Once I was a clever boy learning the arts of Oxford... is a quotation from the verses written by Bishop Richard Fleming (c.1385-1431) for his tomb in Lincoln Cathedral. Fleming, the founder of Lincoln College in Oxford, is the subject of my research for a D. Phil., and, like me, a son of the West Riding. I have remarked in the past that I have a deeply meaningful on-going relationship with a dead fifteenth century bishop... it was Fleming who, in effect, enabled me to come to Oxford and to learn its arts, and for that I am immensely grateful.

Monday, 23 April 2012

St George and the Dragon

When thinking which image to post to mark St George' day, and to celebrate the idea of the Christian so conformed to Christ that he Christian so conformed to Christ that he beats down evil in the flesh, it occurred to me to use the spectacular statue of St George and the Dragon in the Storkyran in Stockholm, which is usually attributed to Bernt Notke, and dated to 1489.

File:Stockholm-Storkyrkan (St.Georg).jpg

 Image: Wikipedia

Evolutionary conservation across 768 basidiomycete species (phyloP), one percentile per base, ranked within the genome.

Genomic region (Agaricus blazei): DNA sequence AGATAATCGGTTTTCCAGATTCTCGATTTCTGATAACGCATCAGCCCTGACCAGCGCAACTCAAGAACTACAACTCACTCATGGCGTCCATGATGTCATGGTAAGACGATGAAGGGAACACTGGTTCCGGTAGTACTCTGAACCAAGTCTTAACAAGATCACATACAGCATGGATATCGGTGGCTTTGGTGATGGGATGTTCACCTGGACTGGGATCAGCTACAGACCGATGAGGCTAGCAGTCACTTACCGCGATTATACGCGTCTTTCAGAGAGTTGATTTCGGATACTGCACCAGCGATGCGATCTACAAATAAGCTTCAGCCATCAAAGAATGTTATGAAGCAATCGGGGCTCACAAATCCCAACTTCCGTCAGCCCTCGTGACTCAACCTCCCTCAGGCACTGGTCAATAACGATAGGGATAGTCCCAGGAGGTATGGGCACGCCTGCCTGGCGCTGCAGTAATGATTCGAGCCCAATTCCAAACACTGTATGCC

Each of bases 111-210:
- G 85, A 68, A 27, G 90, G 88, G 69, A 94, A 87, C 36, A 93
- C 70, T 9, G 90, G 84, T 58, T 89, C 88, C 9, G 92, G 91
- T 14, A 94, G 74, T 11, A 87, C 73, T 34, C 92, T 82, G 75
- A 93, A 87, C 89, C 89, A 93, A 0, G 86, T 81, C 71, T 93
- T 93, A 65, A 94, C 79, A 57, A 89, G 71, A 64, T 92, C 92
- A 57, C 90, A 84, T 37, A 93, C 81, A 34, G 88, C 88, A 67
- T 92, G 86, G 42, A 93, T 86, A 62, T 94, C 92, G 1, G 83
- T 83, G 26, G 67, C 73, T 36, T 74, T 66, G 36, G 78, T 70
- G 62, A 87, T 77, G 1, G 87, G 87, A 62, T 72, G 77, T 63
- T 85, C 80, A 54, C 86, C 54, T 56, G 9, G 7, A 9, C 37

Sankt Nikolai kyrka (Church of St. Nicholas), most commonly known as The Storkyrkan (The Great Church), has been since 1942 the cathedral of the new diocese of Stockholm and is the oldest church in the old town of central Stockholm.

First recorded in 1279 it was for nearly four hundred years the only parish church in the city. Because of its convenient size and its proximity to the royal residence it has frequently been the site of major events in Swedish history, such as coronations, royal weddings and royal funerals.

The most famous of its treasures is the dramatic wooden statue of St George and the Dragon attributed to Notke. It is said to have been commissioned to commemorate the Battle of Brunkeberg (1471), and also serves as a reliquary containing relics supposedly of  St George and two other saints.

There is more about the history of the statue, including alternative ideas as to its inspiration and creation in a series of linked pages which can be viewed from here and questions many modern explanations of the statue

The statue which survived due to the more tolerant attitude of the Swedish reformers towards images and perhaps also because of its patriotic associations with the battle of 1471 is an indication of what may once have decorated other churches across Europe in the later medieval period





Image:arthistory390 on Flickr

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